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06 August 2018 Photo Sonia Small
Karen Lazenby WomenofKovsies
Dr Karen Lazenby strives for a stronger, rule-based, and consistent governance structure.

A transformed University of the Free State (UFS) will be one that promotes social justice in everything it does, a university where its diverse people feel a sense of common purpose and engagement. The UFS is developing this through its Integrated Transformation Plan (ITP) introduced in January 2017. 

“The majority of the current systems and processes in student administration at the university are still manual. This lack of automation leads to inconsistencies and service failures,” says Dr Karen Lazenby. As Registrar for Systems and Administration, Dr Lazenby is responsible for ensuring a smooth and efficient student lifecycle across all three campuses. 

With the ITP, the Governance: Systems and Administration work stream strives to have a stronger, rule-based, and consistent governance structure with a single line of accountability in student administration across all faculties and relevant support departments on the three campuses. By ensuring this ease of use and access there will be an integrated student experience and greater empowerment of students.

“Our focus is on automation and self-services for students (such as the time-table, requests for additional and ad hoc exams and appeals), to ensure transparency and accessibility of rules and policies, decisions relating to admission, progression rules, awarding of qualifications and graduation and faculty and general rules,” Dr Lazenby said.  It will also entail the optimisation of PeopleSoftCampus (the Enterprise Resource Planning system).

“Through this automation, I would also like to get the university’s student administration to such a level that academic staff can focus their energy on teaching and research and student administration staff can focus more on quality assurance,” said Dr Lazenby.

News Archive

Up to 60% of students do not have enough to eat
2013-11-15

 

15 November 2013

A report of the University of the Free State has revealed the shocking statistics that almost two-thirds of the students at the university don’t have enough money to buy food, and suffer from hunger during terms.

The study, conducted internally by the university’s Department of Nutrition and Dietetics, was a response to a growing international concern that students worldwide were not getting enough to eat. While studies were conducted in the USA and Australia, no similar research has been done in South Africa.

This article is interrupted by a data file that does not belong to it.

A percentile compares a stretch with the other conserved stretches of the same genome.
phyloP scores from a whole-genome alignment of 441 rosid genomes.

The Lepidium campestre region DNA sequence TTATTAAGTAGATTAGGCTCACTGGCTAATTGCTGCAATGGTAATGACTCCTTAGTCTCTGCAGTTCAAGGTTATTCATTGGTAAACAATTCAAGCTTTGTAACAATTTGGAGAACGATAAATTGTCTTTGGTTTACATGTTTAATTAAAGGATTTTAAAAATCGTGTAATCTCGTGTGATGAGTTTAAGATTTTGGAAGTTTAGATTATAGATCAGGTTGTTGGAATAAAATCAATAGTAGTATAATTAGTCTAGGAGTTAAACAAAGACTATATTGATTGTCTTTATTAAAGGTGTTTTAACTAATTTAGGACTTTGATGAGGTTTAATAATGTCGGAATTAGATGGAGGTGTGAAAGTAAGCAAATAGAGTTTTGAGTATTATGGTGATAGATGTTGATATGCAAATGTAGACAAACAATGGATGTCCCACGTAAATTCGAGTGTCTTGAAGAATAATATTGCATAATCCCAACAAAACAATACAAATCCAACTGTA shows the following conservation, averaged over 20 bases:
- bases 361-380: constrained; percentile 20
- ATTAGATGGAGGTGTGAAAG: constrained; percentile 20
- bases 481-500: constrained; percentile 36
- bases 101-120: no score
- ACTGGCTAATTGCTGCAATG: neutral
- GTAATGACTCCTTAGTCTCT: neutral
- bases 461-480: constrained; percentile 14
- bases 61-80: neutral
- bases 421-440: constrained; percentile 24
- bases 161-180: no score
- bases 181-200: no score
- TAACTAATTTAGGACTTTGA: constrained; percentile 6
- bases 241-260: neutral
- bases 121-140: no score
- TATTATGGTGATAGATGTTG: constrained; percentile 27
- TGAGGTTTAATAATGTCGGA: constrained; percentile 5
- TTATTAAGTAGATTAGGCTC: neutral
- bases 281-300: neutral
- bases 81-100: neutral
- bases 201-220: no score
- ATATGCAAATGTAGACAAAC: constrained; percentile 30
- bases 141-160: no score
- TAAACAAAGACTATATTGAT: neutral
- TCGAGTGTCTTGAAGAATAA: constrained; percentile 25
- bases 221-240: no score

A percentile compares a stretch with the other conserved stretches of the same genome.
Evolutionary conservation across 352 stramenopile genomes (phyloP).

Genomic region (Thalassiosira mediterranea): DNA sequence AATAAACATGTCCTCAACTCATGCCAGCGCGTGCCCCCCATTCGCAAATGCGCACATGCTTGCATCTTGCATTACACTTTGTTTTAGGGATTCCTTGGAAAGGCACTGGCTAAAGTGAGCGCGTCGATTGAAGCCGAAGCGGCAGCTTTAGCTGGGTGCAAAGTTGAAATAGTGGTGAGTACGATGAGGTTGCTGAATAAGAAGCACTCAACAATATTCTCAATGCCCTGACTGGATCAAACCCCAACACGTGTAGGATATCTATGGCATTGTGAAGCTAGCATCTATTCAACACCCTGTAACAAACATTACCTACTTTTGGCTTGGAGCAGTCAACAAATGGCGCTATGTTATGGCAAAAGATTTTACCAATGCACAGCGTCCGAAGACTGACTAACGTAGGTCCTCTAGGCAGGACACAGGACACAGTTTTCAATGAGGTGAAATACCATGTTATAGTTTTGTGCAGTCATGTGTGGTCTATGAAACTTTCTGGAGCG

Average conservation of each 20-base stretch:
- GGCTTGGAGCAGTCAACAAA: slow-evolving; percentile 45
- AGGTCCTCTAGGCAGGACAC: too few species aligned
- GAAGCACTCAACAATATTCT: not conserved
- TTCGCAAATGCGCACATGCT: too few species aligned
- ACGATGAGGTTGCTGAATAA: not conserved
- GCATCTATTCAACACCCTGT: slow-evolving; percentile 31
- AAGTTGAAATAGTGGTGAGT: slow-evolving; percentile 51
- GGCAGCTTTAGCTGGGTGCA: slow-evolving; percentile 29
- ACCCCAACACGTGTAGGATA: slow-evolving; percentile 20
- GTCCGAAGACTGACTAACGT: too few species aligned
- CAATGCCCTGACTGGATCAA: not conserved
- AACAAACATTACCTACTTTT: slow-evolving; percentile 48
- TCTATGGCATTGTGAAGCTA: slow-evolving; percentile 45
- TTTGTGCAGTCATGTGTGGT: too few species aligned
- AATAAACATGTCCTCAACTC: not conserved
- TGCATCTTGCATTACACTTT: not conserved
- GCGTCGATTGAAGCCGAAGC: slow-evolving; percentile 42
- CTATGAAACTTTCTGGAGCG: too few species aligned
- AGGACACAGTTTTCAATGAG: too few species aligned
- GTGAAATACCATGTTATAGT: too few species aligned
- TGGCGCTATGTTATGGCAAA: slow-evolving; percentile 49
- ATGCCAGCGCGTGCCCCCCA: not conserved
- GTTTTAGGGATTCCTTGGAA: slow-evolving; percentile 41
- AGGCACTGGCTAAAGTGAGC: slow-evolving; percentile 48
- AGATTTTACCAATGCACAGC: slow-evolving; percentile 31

“There have been many studies on the impact of poor nutrition on school kids,” says Dr Louise van den Berg, Senior Lecturer in the Department of Nutrition and Dietetics, “but almost no research on university students. South Africa is, overall, a food-insecure country, and the university wanted to establish how widespread this problem is among our students.”

The reasons given by students invariably referred to a lack of money, as many students were also supporting families. Some students admitted they lacked the knowledge to feed themselves properly, some admitted to borrowing money to buy food, and some even admitted to stealing food to survive.

“This research has confirmed something we have suspected for a long time,” Dr van den Berg states.

A number of students disclosed that they were reluctant to resort to the university feeding scheme, as they were ashamed to admit they did not have money to buy food.

This study is the first of its kind in South Africa, and underlines the fact that tertiary students are particularly vulnerable when it comes to food security. Often a student has to juggle their studies with their role as breadwinner.

A tiny ray of hope to students who find themselves as food insecure, is the No Student Hungry Programme that offers a food bursary to qualifying students.

This programme, initially established by Prof Jonathan Jansen, UFS Vice-Chancellor and Rector, and now managed by Grace Jansen and Karen Buys, offers a small allowance of about R30 per day to hungry students with an average academic achievement of 60% and above. This criterion discourages entitlement thinking and builds a strong sense of responsibility on the part of those who benefit from the food bursary.

Melanie, a second-year Geography and Environmental Management student, as well as a single mother, is a beneficiary of the NSH Programme. “This bursary helps me to get a balanced meal every day. It is one less worry for me. I dream of completing my studies so that I can be independent and provide my son with the life he deserves.”

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